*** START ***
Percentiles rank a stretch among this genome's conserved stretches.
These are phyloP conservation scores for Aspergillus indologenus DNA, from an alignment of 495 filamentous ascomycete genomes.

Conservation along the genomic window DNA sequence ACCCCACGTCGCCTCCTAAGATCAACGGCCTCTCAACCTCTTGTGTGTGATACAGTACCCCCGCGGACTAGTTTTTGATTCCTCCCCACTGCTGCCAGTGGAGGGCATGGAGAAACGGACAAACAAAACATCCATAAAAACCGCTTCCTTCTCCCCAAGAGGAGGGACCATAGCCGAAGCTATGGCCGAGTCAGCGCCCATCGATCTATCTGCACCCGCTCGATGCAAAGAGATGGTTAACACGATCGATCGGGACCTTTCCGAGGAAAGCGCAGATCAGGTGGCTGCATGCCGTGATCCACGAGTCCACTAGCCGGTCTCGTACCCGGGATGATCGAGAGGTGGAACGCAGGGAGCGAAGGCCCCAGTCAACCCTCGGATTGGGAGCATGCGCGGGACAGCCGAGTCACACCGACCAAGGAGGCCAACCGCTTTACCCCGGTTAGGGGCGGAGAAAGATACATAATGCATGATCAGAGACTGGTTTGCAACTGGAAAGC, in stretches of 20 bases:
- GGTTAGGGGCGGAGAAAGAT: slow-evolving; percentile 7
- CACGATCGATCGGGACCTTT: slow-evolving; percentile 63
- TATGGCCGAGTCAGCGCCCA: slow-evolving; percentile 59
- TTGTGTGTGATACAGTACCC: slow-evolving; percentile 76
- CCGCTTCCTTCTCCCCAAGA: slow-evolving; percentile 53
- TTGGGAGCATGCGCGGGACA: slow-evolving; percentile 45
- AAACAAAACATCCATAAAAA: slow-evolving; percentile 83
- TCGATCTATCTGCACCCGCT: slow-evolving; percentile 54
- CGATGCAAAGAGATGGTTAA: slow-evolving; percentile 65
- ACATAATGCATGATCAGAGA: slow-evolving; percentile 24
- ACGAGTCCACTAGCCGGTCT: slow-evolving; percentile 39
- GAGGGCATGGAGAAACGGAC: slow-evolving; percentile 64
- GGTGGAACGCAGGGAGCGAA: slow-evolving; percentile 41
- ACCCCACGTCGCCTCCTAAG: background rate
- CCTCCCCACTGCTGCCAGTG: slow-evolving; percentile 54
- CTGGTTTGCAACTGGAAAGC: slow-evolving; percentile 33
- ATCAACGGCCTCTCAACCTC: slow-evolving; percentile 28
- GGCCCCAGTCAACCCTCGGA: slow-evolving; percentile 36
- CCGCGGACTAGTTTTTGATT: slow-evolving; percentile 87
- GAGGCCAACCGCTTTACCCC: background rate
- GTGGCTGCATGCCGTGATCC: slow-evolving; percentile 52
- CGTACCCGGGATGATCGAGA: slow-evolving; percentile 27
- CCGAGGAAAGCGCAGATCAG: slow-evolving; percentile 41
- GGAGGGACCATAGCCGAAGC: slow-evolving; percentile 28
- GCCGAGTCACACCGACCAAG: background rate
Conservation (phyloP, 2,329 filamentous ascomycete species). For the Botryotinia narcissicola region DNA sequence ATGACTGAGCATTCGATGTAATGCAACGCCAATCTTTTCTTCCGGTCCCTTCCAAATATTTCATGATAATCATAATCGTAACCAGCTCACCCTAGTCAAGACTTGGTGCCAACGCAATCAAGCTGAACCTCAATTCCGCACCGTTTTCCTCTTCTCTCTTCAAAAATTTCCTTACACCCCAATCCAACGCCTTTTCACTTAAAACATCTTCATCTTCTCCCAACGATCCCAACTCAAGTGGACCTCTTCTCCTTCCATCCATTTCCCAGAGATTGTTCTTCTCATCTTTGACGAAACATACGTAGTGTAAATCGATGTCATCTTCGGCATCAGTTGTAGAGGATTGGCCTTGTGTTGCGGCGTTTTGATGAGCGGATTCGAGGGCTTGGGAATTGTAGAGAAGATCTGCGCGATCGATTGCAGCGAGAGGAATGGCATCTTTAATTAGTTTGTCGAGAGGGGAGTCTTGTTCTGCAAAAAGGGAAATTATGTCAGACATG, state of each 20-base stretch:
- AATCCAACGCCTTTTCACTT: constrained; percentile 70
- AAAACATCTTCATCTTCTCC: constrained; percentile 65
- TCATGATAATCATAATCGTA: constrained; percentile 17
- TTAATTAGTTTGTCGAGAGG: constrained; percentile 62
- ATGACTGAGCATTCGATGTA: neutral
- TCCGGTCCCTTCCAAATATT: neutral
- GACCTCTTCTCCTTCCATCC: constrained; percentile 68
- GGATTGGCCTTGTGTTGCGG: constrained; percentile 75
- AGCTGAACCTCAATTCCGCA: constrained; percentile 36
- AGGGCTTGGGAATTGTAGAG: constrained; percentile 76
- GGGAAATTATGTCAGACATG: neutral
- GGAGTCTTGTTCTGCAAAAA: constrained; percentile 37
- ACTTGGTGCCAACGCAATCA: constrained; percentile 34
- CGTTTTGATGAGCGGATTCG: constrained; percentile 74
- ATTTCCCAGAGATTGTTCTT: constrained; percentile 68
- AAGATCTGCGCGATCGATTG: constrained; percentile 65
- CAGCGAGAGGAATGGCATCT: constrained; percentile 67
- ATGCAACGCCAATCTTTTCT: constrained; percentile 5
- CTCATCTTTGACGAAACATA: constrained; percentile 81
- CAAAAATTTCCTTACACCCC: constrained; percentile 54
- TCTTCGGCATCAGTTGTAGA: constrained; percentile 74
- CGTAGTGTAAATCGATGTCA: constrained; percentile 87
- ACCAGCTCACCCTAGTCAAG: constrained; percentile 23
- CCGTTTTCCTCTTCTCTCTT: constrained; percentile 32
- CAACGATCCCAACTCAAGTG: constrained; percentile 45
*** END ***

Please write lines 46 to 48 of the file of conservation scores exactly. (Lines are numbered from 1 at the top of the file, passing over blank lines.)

- CAGCGAGAGGAATGGCATCT: constrained; percentile 67
- ATGCAACGCCAATCTTTTCT: constrained; percentile 5
- CTCATCTTTGACGAAACATA: constrained; percentile 81